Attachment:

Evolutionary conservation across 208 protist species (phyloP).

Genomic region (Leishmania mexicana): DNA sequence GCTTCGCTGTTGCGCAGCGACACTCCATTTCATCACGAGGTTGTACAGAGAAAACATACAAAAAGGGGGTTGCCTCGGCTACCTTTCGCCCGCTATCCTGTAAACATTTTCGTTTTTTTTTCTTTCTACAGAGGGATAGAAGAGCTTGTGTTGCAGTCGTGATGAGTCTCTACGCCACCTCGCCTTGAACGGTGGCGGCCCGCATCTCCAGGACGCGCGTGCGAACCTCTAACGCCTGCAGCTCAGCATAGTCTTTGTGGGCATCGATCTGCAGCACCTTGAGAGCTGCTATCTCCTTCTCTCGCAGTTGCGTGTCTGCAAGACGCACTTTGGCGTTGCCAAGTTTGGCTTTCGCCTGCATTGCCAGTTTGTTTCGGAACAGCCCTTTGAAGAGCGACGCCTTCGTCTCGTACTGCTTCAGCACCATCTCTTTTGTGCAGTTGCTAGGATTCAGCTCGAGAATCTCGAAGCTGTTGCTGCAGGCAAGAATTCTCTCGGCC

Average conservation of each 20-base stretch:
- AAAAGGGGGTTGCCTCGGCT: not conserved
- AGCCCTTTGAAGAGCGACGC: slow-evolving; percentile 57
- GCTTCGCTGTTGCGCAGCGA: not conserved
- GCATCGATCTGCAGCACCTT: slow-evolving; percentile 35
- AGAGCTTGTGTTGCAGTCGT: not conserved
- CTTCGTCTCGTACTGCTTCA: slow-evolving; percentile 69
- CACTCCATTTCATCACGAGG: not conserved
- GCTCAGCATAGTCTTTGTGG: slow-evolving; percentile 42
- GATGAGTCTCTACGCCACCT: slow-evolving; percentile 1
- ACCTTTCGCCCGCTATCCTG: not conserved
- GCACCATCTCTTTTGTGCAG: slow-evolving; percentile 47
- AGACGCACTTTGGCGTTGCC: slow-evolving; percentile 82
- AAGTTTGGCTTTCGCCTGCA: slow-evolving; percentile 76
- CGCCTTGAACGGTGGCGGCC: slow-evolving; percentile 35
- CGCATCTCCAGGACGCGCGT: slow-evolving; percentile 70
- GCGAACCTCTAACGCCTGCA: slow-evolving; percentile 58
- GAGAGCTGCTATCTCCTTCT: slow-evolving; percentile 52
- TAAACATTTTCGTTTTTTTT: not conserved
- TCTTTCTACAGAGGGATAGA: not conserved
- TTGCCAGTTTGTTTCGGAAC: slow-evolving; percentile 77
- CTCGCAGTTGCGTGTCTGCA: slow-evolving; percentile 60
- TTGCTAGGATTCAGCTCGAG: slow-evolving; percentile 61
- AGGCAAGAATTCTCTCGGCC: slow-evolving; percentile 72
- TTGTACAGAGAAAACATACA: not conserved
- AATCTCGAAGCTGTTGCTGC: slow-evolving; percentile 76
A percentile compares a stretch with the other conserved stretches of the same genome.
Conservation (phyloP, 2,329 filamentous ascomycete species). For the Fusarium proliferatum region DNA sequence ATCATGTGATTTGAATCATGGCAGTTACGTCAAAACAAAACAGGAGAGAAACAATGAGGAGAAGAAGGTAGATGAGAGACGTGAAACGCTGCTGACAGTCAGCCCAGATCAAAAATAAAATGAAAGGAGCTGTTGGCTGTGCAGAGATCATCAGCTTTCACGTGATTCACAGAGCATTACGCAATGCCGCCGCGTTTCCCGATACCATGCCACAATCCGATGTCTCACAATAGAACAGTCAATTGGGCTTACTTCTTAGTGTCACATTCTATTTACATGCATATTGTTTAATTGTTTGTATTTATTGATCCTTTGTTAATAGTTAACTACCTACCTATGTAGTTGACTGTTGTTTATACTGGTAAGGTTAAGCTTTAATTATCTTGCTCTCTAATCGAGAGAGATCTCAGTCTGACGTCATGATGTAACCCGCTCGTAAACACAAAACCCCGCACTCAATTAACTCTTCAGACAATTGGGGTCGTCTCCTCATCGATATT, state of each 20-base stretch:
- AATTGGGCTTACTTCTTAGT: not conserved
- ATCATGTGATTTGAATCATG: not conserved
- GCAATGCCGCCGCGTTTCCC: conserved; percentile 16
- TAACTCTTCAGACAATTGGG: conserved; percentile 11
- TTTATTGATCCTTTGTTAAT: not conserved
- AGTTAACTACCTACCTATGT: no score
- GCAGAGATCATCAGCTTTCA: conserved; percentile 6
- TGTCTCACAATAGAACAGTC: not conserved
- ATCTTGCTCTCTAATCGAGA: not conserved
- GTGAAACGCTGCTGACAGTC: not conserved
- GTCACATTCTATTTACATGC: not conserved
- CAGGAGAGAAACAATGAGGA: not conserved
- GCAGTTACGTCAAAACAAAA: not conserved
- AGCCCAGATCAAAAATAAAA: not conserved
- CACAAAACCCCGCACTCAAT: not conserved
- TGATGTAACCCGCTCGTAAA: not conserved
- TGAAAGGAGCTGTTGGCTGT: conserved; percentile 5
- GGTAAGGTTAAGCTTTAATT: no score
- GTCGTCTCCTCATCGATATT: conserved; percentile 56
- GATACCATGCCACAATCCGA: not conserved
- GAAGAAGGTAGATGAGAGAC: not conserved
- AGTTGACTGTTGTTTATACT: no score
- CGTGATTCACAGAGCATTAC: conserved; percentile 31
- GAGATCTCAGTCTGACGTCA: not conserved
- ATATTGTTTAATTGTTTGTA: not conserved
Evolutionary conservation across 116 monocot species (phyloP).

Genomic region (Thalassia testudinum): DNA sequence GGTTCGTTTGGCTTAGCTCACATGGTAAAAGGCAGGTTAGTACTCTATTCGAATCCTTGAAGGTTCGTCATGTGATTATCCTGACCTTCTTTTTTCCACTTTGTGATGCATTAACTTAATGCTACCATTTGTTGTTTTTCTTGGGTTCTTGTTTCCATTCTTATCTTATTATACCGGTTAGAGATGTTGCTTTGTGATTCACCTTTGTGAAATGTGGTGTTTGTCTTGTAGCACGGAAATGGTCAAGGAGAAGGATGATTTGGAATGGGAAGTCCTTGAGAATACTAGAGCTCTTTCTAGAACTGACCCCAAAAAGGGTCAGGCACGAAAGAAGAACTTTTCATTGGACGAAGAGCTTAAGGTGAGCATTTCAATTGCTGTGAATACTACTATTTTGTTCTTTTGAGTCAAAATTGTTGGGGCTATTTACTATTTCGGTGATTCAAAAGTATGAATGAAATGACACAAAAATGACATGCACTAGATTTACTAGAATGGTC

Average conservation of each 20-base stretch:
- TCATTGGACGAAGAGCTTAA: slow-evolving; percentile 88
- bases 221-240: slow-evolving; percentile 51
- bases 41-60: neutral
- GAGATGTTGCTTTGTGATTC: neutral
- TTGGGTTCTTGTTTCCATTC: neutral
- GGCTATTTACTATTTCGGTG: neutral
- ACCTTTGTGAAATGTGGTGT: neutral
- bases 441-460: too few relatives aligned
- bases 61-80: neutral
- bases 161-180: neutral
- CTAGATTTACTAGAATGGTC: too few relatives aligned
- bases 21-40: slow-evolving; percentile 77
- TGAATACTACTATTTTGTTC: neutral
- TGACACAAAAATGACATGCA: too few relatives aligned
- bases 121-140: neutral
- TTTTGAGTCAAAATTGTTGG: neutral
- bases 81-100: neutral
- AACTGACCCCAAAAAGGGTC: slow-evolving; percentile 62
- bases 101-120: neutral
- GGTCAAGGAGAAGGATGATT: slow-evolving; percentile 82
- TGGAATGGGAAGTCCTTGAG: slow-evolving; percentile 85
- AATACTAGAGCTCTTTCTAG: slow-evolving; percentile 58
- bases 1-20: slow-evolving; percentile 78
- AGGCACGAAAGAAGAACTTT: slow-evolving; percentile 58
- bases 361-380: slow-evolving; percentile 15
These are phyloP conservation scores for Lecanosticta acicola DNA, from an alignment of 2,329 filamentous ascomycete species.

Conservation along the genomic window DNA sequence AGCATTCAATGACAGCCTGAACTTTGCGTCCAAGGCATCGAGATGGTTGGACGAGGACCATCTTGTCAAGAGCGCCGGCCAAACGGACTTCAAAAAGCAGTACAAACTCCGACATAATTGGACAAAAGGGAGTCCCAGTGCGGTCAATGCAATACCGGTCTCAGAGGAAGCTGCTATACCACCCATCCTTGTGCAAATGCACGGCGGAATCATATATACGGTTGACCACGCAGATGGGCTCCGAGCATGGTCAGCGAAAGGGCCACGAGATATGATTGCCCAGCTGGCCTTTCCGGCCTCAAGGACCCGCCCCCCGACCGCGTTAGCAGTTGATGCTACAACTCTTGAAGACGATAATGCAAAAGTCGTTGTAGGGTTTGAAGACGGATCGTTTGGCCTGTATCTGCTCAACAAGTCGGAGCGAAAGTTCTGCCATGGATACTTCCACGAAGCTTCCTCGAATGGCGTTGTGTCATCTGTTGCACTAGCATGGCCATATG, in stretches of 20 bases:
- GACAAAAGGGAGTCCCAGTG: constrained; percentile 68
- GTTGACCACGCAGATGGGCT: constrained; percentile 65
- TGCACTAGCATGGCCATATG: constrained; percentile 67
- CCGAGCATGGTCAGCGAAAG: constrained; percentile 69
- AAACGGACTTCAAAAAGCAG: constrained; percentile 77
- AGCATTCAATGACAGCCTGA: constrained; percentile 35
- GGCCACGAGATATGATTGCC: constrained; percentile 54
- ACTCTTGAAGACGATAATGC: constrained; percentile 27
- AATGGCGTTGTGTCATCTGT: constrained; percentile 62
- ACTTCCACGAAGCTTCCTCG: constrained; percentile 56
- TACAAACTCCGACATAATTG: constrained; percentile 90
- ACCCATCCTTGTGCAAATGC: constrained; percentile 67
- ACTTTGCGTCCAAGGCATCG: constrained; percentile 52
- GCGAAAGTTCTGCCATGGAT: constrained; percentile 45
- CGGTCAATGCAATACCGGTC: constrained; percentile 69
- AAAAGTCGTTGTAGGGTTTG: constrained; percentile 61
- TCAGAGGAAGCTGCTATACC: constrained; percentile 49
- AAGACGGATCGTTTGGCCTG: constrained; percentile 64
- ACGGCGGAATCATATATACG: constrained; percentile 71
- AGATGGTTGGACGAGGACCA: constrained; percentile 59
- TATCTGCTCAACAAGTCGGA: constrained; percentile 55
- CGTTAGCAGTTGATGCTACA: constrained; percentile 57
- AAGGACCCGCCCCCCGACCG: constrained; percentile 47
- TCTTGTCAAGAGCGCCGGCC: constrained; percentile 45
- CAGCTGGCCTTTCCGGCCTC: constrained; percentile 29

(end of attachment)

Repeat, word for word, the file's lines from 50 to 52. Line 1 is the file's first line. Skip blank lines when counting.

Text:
- GATACCATGCCACAATCCGA: not conserved
- GAAGAAGGTAGATGAGAGAC: not conserved
- AGTTGACTGTTGTTTATACT: no score